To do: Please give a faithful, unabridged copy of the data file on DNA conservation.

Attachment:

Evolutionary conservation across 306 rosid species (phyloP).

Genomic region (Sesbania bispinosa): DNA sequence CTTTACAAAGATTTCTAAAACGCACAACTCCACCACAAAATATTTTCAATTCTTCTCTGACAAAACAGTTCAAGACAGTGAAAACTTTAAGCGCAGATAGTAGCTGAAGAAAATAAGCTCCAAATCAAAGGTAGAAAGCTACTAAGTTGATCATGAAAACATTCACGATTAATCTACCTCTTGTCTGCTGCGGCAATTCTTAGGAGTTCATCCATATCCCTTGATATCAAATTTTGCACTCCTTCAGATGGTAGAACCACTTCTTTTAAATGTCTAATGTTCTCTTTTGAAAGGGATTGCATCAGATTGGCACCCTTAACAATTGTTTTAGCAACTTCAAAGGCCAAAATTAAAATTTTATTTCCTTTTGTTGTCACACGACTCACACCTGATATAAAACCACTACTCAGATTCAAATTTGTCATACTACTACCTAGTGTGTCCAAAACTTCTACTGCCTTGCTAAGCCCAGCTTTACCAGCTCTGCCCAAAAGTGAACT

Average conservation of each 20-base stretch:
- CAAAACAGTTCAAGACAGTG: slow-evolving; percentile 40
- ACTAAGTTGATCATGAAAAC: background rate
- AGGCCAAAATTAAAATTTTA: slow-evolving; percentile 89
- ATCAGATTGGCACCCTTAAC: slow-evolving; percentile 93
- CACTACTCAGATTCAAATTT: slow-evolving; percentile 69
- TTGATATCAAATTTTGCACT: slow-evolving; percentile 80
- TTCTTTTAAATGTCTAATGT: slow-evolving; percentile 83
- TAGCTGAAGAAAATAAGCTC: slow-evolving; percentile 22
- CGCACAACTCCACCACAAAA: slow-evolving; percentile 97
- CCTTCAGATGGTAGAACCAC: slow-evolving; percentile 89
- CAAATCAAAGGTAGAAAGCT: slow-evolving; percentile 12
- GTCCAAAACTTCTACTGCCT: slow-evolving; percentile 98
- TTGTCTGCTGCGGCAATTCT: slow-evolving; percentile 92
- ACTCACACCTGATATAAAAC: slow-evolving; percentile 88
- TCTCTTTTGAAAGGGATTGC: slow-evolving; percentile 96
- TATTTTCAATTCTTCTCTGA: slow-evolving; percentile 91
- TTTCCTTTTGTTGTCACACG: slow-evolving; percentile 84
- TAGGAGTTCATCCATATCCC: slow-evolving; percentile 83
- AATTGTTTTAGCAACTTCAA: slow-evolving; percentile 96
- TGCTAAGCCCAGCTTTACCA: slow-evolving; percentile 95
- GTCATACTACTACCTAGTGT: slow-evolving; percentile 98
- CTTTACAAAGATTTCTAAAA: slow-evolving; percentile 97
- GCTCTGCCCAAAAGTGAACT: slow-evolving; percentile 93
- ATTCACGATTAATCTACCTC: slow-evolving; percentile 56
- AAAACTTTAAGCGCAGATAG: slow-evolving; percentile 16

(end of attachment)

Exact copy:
Evolutionary conservation across 306 rosid species (phyloP).

Genomic region (Sesbania bispinosa): DNA sequence CTTTACAAAGATTTCTAAAACGCACAACTCCACCACAAAATATTTTCAATTCTTCTCTGACAAAACAGTTCAAGACAGTGAAAACTTTAAGCGCAGATAGTAGCTGAAGAAAATAAGCTCCAAATCAAAGGTAGAAAGCTACTAAGTTGATCATGAAAACATTCACGATTAATCTACCTCTTGTCTGCTGCGGCAATTCTTAGGAGTTCATCCATATCCCTTGATATCAAATTTTGCACTCCTTCAGATGGTAGAACCACTTCTTTTAAATGTCTAATGTTCTCTTTTGAAAGGGATTGCATCAGATTGGCACCCTTAACAATTGTTTTAGCAACTTCAAAGGCCAAAATTAAAATTTTATTTCCTTTTGTTGTCACACGACTCACACCTGATATAAAACCACTACTCAGATTCAAATTTGTCATACTACTACCTAGTGTGTCCAAAACTTCTACTGCCTTGCTAAGCCCAGCTTTACCAGCTCTGCCCAAAAGTGAACT

Average conservation of each 20-base stretch:
- CAAAACAGTTCAAGACAGTG: slow-evolving; percentile 40
- ACTAAGTTGATCATGAAAAC: background rate
- AGGCCAAAATTAAAATTTTA: slow-evolving; percentile 89
- ATCAGATTGGCACCCTTAAC: slow-evolving; percentile 93
- CACTACTCAGATTCAAATTT: slow-evolving; percentile 69
- TTGATATCAAATTTTGCACT: slow-evolving; percentile 80
- TTCTTTTAAATGTCTAATGT: slow-evolving; percentile 83
- TAGCTGAAGAAAATAAGCTC: slow-evolving; percentile 22
- CGCACAACTCCACCACAAAA: slow-evolving; percentile 97
- CCTTCAGATGGTAGAACCAC: slow-evolving; percentile 89
- CAAATCAAAGGTAGAAAGCT: slow-evolving; percentile 12
- GTCCAAAACTTCTACTGCCT: slow-evolving; percentile 98
- TTGTCTGCTGCGGCAATTCT: slow-evolving; percentile 92
- ACTCACACCTGATATAAAAC: slow-evolving; percentile 88
- TCTCTTTTGAAAGGGATTGC: slow-evolving; percentile 96
- TATTTTCAATTCTTCTCTGA: slow-evolving; percentile 91
- TTTCCTTTTGTTGTCACACG: slow-evolving; percentile 84
- TAGGAGTTCATCCATATCCC: slow-evolving; percentile 83
- AATTGTTTTAGCAACTTCAA: slow-evolving; percentile 96
- TGCTAAGCCCAGCTTTACCA: slow-evolving; percentile 95
- GTCATACTACTACCTAGTGT: slow-evolving; percentile 98
- CTTTACAAAGATTTCTAAAA: slow-evolving; percentile 97
- GCTCTGCCCAAAAGTGAACT: slow-evolving; percentile 93
- ATTCACGATTAATCTACCTC: slow-evolving; percentile 56
- AAAACTTTAAGCGCAGATAG: slow-evolving; percentile 16